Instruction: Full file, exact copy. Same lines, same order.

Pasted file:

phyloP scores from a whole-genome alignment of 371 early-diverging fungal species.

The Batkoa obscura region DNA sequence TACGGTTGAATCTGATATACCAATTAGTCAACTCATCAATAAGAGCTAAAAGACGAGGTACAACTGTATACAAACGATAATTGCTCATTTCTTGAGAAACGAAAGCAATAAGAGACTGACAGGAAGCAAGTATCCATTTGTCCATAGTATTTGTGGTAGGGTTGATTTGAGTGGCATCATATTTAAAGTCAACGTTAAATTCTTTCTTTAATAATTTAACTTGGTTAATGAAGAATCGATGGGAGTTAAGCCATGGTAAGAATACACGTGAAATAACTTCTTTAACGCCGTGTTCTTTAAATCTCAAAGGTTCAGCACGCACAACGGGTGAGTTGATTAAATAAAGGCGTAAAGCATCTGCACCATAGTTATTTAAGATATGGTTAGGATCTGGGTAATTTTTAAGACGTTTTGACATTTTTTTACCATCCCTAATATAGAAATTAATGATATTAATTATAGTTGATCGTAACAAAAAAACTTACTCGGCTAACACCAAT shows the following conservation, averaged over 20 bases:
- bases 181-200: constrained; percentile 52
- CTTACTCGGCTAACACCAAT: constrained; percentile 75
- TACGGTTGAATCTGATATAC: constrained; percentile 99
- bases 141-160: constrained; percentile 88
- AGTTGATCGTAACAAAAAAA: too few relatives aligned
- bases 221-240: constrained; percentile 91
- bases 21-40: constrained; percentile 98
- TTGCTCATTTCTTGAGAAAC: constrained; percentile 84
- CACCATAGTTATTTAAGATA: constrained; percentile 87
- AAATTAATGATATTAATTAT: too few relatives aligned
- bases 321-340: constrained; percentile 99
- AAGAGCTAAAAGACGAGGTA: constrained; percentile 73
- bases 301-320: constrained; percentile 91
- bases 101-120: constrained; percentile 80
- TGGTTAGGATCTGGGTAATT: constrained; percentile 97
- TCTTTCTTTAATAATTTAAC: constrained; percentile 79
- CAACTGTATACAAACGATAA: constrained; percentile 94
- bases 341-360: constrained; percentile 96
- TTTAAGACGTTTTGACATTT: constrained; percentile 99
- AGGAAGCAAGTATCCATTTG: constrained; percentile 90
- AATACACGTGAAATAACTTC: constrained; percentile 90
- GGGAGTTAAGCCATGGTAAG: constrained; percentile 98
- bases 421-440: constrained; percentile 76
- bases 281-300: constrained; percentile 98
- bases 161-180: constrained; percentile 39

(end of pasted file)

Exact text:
phyloP scores from a whole-genome alignment of 371 early-diverging fungal species.

The Batkoa obscura region DNA sequence TACGGTTGAATCTGATATACCAATTAGTCAACTCATCAATAAGAGCTAAAAGACGAGGTACAACTGTATACAAACGATAATTGCTCATTTCTTGAGAAACGAAAGCAATAAGAGACTGACAGGAAGCAAGTATCCATTTGTCCATAGTATTTGTGGTAGGGTTGATTTGAGTGGCATCATATTTAAAGTCAACGTTAAATTCTTTCTTTAATAATTTAACTTGGTTAATGAAGAATCGATGGGAGTTAAGCCATGGTAAGAATACACGTGAAATAACTTCTTTAACGCCGTGTTCTTTAAATCTCAAAGGTTCAGCACGCACAACGGGTGAGTTGATTAAATAAAGGCGTAAAGCATCTGCACCATAGTTATTTAAGATATGGTTAGGATCTGGGTAATTTTTAAGACGTTTTGACATTTTTTTACCATCCCTAATATAGAAATTAATGATATTAATTATAGTTGATCGTAACAAAAAAACTTACTCGGCTAACACCAAT shows the following conservation, averaged over 20 bases:
- bases 181-200: constrained; percentile 52
- CTTACTCGGCTAACACCAAT: constrained; percentile 75
- TACGGTTGAATCTGATATAC: constrained; percentile 99
- bases 141-160: constrained; percentile 88
- AGTTGATCGTAACAAAAAAA: too few relatives aligned
- bases 221-240: constrained; percentile 91
- bases 21-40: constrained; percentile 98
- TTGCTCATTTCTTGAGAAAC: constrained; percentile 84
- CACCATAGTTATTTAAGATA: constrained; percentile 87
- AAATTAATGATATTAATTAT: too few relatives aligned
- bases 321-340: constrained; percentile 99
- AAGAGCTAAAAGACGAGGTA: constrained; percentile 73
- bases 301-320: constrained; percentile 91
- bases 101-120: constrained; percentile 80
- TGGTTAGGATCTGGGTAATT: constrained; percentile 97
- TCTTTCTTTAATAATTTAAC: constrained; percentile 79
- CAACTGTATACAAACGATAA: constrained; percentile 94
- bases 341-360: constrained; percentile 96
- TTTAAGACGTTTTGACATTT: constrained; percentile 99
- AGGAAGCAAGTATCCATTTG: constrained; percentile 90
- AATACACGTGAAATAACTTC: constrained; percentile 90
- GGGAGTTAAGCCATGGTAAG: constrained; percentile 98
- bases 421-440: constrained; percentile 76
- bases 281-300: constrained; percentile 98
- bases 161-180: constrained; percentile 39